This morning, at an 8 am work session, the Chapel Hill Town Council came to an agreement on a $44 million bond for Fall 2024, allocating $15 million for affordable housing, $15 million for public facilities, and investments in parks, streets and sidewalks, and greenways.

The meeting began with a presentation by town manager Chris Blue, providing an overview of council discussions on the bond over the past few months, and an alternate scenario that included $20 million set aside for affordable housing. While this scenario had support from five members of the council  at last week’s meeting (Karen Stegman, Paris Miller-Foushee, Theodore Nollert, Camille Berry, and Melissa McCullough) , the expense of the town’s public safety needs ($15 million for two new fire stations) meant that very little money ($9 million) would be left over for spending on sidewalks, streets, greenways, and parks, as was clear from Blue’s presentation:

In her comments, McCullough explained her hesitancy about supporting a proposal that provided very little money for connectivity. She underscored the importance of the complete community vision, which includes a commitment to building an everywhere-to-everywhere greenway network, which had $2m of funding in the staff recommended proposal, but none in the alternative scenario.

Nollert proposed a compromise that would allocate $18 million for affordable housing, $7 million for streets and sidewalks, $2 million for greenways, $2 million for parks and rec, and $15 million for fire stations. Several town council members—Berry, McCullough, Stegman, Miller-Foushee—appeared open to this compromise, but it became clear in the discussion that this kind of “horse trading” would not produce a scenario that had the support of five members. (Amy Ryan effectively shut down the conversation when she said she was unwilling to vote for more than $15 million for affordable housing, and Berry questioned the cuts to funding for streets and sidewalks in Nollert’s compromise. She offered, as a compromise, $17.5 million for affordable housing and $7.5 million for streets and sidewalks, but it was not clear that she had support from other council members for this proposal, effectively killing it).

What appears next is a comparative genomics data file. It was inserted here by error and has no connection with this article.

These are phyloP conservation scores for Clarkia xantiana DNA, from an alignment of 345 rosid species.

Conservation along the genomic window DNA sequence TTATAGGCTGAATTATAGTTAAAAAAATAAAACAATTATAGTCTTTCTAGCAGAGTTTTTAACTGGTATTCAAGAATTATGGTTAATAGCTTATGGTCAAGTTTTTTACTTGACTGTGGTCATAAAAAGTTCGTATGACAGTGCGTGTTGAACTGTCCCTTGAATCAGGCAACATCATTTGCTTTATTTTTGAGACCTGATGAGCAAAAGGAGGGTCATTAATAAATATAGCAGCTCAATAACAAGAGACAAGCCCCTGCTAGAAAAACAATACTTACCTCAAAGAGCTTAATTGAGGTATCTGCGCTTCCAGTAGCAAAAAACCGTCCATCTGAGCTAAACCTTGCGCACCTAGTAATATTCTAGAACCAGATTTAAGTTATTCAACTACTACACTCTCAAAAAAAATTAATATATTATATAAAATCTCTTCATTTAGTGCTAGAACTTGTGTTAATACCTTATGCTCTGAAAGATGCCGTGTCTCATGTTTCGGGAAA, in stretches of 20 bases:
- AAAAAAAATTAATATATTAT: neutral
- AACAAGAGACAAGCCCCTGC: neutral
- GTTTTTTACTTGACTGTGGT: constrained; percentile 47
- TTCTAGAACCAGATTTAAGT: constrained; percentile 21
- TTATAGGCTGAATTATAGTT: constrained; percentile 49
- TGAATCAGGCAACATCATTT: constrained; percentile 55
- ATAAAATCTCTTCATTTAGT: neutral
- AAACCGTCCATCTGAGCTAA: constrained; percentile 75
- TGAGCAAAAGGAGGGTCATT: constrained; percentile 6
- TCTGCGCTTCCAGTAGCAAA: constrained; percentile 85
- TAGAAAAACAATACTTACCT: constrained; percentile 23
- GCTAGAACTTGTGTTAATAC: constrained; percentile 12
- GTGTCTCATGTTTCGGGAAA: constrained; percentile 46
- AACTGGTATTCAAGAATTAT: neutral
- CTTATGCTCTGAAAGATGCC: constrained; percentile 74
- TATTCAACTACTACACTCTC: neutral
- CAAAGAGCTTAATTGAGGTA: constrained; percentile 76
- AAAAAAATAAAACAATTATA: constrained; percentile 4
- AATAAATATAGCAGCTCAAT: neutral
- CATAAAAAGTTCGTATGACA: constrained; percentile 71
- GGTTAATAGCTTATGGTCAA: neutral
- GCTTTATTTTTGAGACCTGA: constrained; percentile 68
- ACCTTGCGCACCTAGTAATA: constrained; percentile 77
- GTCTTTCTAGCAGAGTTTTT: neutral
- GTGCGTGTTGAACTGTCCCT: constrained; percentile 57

While council does not vote in work sessions, five council members—Mayor Jess Anderson, and council members Ryan, McCullough, Elizabeth Sharp, and Adam Searing—all gave a thumbs up to the scenario proposed by town staff at last week’s work session, which provides $15 million for affordable housing, $15 million for fire stations, and $14 million for streets and sidewalks, parks and recreation, and greenways.

Also on Friday, council learned that it might be possible to place a smaller bond ($10-20 million) on the ballot in 2028, just four years from now, which would allow the council to make further investments in affordable housing, greenways, parks, all things that council members see as priorities of the public. (Fire stations, for better or worse, do not have the same level of support).

The council will be presented with the bond proposal at the May 15 meeting, which will begin the process of officially putting it on the ballot for this fall.

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Martin Johnson lives in Chapel Hill. He teaches film studies courses at the University of North Carolina at Chapel Hill. He is also a member of NEXT Chapel Hill-Carrboro and the Bicycle Alliance of Chapel...